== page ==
Like in the past, it will be Iran’s ordinary people who will bear the brunt of the sanctions regime. Workers and government employees will be severely affected, as well as urban and rural poor, who are dependent on government support, and have been struggling with cut back on subsidies and delayed paycheques. Also, the dramatic inflation rate of basic commodities hits the poor first and diminishes their purchasing power.

Trapped between the rock of a cruel, unjustifiable punishment from the international community and the hard place of their own incompetent leaders, many Iranians feel abandoned, betrayed by the world that only three years ago promised them peace and prosperity.

An environmental crisis

Apart from the corruption and sanctions, which have been a persistent feature of the Iranian reality for many years, there seems to be another important factor which is causing rural Iranians – say, a fisherman in Bushehr or a farmer in a village in Lorestan – to try to send their children to the West. It is climate change. 

Currently, Iran is in the middle of an environmental tragedy. Years of drought, combined with mismanagement of water and outdated agricultural technology, has caused shortages of water in large parts of the country, jeopardising the life and work of farmers. Also, the rising temperature of oceans and industrial fishing by mostly Chinese boats has decreased the number of fish. According to some estimates, 97 percent of Iran has serious problems with water resources.

This, along with the economic sanctions and corruption, has already caused a massive wave of internally displaced people. Even Abd al-Reza Rahmani Fazli, the minister of internal affairs, recently warned that within five years, internal migration will change the face of the country, and, if the current trend continues, in 10 years, Iran will undergo an “enormous catastrophe”.

If corruption continues in the same unbridled fashion, economic sanctions keep taking their toll and the environmental crisis continues to be left untended, the pressure on the very fabric of the society might be too huge to bear. That will exacerbate the internal migration towards the greener north and continue to increase the number of migrants to other countries, especially unaccompanied children, whose family see no hope for their future in Iran.

The views expressed in this article are the author’s own and do not necessarily reflect Al Jazeera’s editorial stance. 


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Canadian report reveals spike in food-related litter during pandemic





TORONTO — Restaurants’ inability to offer their usual dine-in service during much of 2020 may explain why an unusually high amount of food-related litter was found across the country, a new report says.

The Great Canadian Shoreline Cleanup (GCSC) is an annual program in which volunteers are encouraged to clean up green spaces and other natural areas.

Last year, single-use food and beverage containers made up 26.6 per cent of waste collected through the program – nearly twice as high a percentage as in 2019, before the pandemic.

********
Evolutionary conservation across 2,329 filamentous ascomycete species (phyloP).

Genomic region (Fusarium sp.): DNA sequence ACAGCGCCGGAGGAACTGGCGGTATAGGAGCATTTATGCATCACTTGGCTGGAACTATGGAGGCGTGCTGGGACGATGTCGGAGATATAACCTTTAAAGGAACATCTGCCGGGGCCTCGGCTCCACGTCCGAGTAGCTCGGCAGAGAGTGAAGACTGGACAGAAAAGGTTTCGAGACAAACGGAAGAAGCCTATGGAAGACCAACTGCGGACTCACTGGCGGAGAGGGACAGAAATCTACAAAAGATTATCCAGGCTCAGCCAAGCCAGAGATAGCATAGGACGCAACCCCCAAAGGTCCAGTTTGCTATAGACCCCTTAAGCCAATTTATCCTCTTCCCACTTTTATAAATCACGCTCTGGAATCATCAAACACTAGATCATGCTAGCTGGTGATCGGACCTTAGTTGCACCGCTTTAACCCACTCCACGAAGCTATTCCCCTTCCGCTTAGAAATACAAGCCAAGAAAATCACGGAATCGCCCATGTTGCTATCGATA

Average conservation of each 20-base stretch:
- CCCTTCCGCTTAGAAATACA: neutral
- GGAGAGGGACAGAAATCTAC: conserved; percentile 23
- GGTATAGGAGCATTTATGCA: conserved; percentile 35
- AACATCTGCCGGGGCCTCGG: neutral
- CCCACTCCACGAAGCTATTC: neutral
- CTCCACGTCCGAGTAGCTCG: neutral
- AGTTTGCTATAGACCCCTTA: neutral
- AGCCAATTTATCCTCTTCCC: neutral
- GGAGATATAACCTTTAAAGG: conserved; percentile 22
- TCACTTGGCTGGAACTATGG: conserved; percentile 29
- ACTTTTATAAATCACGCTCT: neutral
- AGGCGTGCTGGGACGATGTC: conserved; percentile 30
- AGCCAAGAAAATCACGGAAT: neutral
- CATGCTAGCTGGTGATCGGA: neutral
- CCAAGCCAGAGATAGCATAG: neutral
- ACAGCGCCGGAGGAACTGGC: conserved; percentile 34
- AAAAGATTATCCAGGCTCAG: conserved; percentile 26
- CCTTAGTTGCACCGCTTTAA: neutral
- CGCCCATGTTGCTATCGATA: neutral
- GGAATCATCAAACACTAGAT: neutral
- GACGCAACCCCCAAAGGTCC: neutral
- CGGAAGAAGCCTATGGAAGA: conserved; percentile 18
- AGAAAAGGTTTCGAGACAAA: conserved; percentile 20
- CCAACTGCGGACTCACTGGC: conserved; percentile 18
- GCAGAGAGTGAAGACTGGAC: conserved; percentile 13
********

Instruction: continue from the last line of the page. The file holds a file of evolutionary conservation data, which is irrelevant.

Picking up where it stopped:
“We suspect the change may be one of the many implications of COVID-19, including more people ordering restaurant takeaway and consuming more individually packaged foods,” GCSC spokesperson Julia Wakeling said in a press release.

While food- and beverage-related litter accounted for a greater percentage of waste uncovered by GCSC than in the past, it wasn’t the single largest category of items picked up through the program last year.

That dubious honour goes to cigarette butts and other smoking-related paraphernalia, which comprised nearly 29 per cent of all items collected. There were more than 83,000 cigarette butts among the 42,000 kilograms of waste found and clean up last year.

So-called “tiny trash” – little pieces of plastic and foam – also accounted for a sizeable share of the waste, making up 26.8 per cent of the total haul.

In addition to smoking-related items and tiny trash, the main pieces of litter removed by GCSC volunteers last year included nearly 22,000 food wrappers, more than 17,500 pieces of paper, more than 13,000 bottle caps and more than 10,000 beverage cans.

Discarded face masks and other forms of personal protective equipment were also detected and cleaned up, although not tallied in their own category.  PPE waste has been repeatedly cited as a concern by environmental advocates during the pandemic; a robin in Chilliwack, B.C. is the earliest known example of an animal that died due to coronavirus-related litter.

The GCSC is an annual program organized by Ocean Wise and the World Wildlife Fund Canada. Its operations were disrupted by the pandemic as well; only 15,000 volunteers took part in the program last year, versus 85,000 in 2019, due to delays and public health restrictions making large group clean-ups impossible.

Still, there was GCSC participation from every province and the Northwest Territories in 2020. Nearly half of the volunteers who took part were based in B.C., where the program began in 1994.

Data from past GCSC reports was used as part of the research backing Canada’s ban on certain single-use plastic items, which is scheduled to take effect by the end of 2021.

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Canada: Significant Changes To Canada’s Federal Environmental Protection Regime Proposed





On April 13, 2021, the government of Canada proposed significant changes to the Canadian Environmental Protection Act, 1999 (“CEPA”)1 through the introduction of Bill C-28, Strengthening Environmental Protection for a Healthier Canada Act (the “Amendments“).2

With these Amendments, the government hopes to modernize Canada’s environmental regime which has not undergone significant change in over 20 years. CEPA is the primary statute through which the federal government regulates and protects the environment. CEPA and its accompanying regulations regulate among other things the treatment and disposal of chemicals and hazardous waste, vehicle and engine emissions, equipment and other sources of pollution, and the prevention and impact of environmental emergencies such as oil and chemical spills.